So I think some of it was, I enjoyed being a foster parent and an adoptive parent and wanted to keep my foot in that world and I wanted to connect with other foster parents. So it was, it’s a great way to do that.

Sharon O’Neill (05:37):

Cathy, I’m wondering how your foster and adoptive journey has influenced you in your role as a Resource Coordinator.

Cathy Frost-Brooks (05:43):

Yeah. It does every single day, all day. So I often wear kind of two hats during the day. I wear my resource coordinator hat but lots of times I wear my foster-mom adoptive-mom, bio-mom hat. And I think that having the ability to kind of have both of those roles really helps in that, I get it, I understand what foster parents go through, what that journey is like, the joys and the challenges and the ups and the downs. So, you know, I think it, it helps people you know, know that I’ve been there in that process with them.

Janine Beaudry (06:29):

You must have a very large closet for all of the hats that you’re wearing.

Janine Beaudry (06:37):

So we know that the majority of children and youth who come into state’s custody have experienced trauma, both in their families of origin, and unfortunately through the system’s intervention. What are the main things you’ve learned about parenting a child or youth impacted by trauma? And how has that understanding changed through the years?

Cathy Frost-Brooks (06:58):

That’s a great question. So both of my adopted daughters have very similar diagnoses, they’re diagnosed with Post Traumatic Stress Disorder, as well as complex developmental trauma. Those were words that I had no idea what they meant when, especially my oldest came into my home and so had to really quickly figure that out. And for me, that kind of started with, I was used to parenting my birth daughter. But none of the stuff that I typically did for her worked for my oldest. And so I was constantly at a loss as how to, she had some pretty negative behaviors. And so, wanting to change those behaviors and none of that stuff that I think parents typically do, the timeouts, the reward chart, the grounding, the taking away of privileges, none of that worked. And so, I really was struggling and started reaching out and started doing research and really wanted to understand why wasn’t this working? You know, it wasn’t working for her and it wasn’t working for me. And so I started reaching out to her therapist, to to the foster care system, like to anybody that would listen to learn about, help me help her. And so I started learning about trauma, what it was, why it mattered, for her and for me. What she needed from me as a parent to help her address her trauma. And so I think one of the things that I probably naively thought is, that love, fixes everything. And I could just love the trauma out of her. And it doesn’t work that way. And it took me a really long time to figure that out. But I needed to learn what she needed from me. And so those things really were to be an advocate for her. That for both of my girls, I was their fifth placement when they came to me. So they all needed to know that, I wasn’t going anywhere that no matter what they did or what they said, that I was always going to be there. Sometimes probably they didn’t want me there, but I wasn’t going to walk away. I wasn’t going to leave them. They needed me to advocate for them to tell the world what they needed, because they couldn’t at that point in their lives, tell people what they needed. They needed for me to provide stability and consistency, you know, for them to really understand that I said what I meant, and I meant what I said, you know, if I said, hey, we’re going to go get ice cream. At the end of the day, then we had to go get ice cream at the end of the day. That they always knew that I was going to be honest with my words.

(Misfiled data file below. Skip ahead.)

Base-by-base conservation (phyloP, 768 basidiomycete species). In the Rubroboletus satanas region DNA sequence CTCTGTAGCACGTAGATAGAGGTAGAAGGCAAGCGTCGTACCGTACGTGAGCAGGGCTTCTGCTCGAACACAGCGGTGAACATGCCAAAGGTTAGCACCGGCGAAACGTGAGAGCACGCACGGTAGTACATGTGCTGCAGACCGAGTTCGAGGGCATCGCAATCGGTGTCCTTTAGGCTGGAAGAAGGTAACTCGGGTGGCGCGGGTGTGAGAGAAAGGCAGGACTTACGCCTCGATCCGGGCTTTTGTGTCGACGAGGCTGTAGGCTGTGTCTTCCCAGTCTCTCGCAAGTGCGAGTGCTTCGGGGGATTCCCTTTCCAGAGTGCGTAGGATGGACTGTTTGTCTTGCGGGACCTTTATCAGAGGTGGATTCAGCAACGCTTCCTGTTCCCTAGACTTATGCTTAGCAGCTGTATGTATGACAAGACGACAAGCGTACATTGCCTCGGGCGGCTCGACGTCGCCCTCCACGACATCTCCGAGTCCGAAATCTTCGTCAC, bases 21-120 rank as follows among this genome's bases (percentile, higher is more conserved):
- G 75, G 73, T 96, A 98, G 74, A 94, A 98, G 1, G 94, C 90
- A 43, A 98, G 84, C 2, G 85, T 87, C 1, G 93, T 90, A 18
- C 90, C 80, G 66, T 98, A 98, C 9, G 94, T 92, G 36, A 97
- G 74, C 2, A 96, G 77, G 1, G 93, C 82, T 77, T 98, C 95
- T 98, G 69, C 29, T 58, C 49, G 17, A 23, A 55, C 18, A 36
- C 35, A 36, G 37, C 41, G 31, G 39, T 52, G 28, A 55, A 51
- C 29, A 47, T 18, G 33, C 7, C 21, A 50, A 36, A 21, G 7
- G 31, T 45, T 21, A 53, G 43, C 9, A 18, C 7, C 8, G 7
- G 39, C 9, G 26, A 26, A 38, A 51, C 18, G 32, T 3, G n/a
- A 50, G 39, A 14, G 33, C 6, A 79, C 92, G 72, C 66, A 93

Cathy Frost-Brooks (10:26):

They, they needed to know that they were safe in my home and not just physically safe, but emotionally safe. And I think that probably out of everything took the longest for them to understand. And they needed me to understand what trauma was, even though they didn’t, you know, like, mom, I need you to learn what trauma is. They’re not going to tell you that, but they need you to understand, or they needed me to understand what their trauma was and how it presented for them. And then it looks different, right? Trauma looks different for an eight year old versus a 10 year old versus a 16 year old. And now a 22 year old, almost 23 year old. Like it just looks and presents itself really differently. And so I’ve had to adjust my parenting throughout the years. And I parent all three of my children very differently because they have different needs. Which sometimes has looked like it wasn’t fair or that it wasn’t equal between the three of them, but it wasn’t about being equal. It was about giving each of my girls what they needed. So I think that you know, for me, I needed to learn, do a whole lot of learning about what trauma was and then how trauma impacted them and their lives and our family.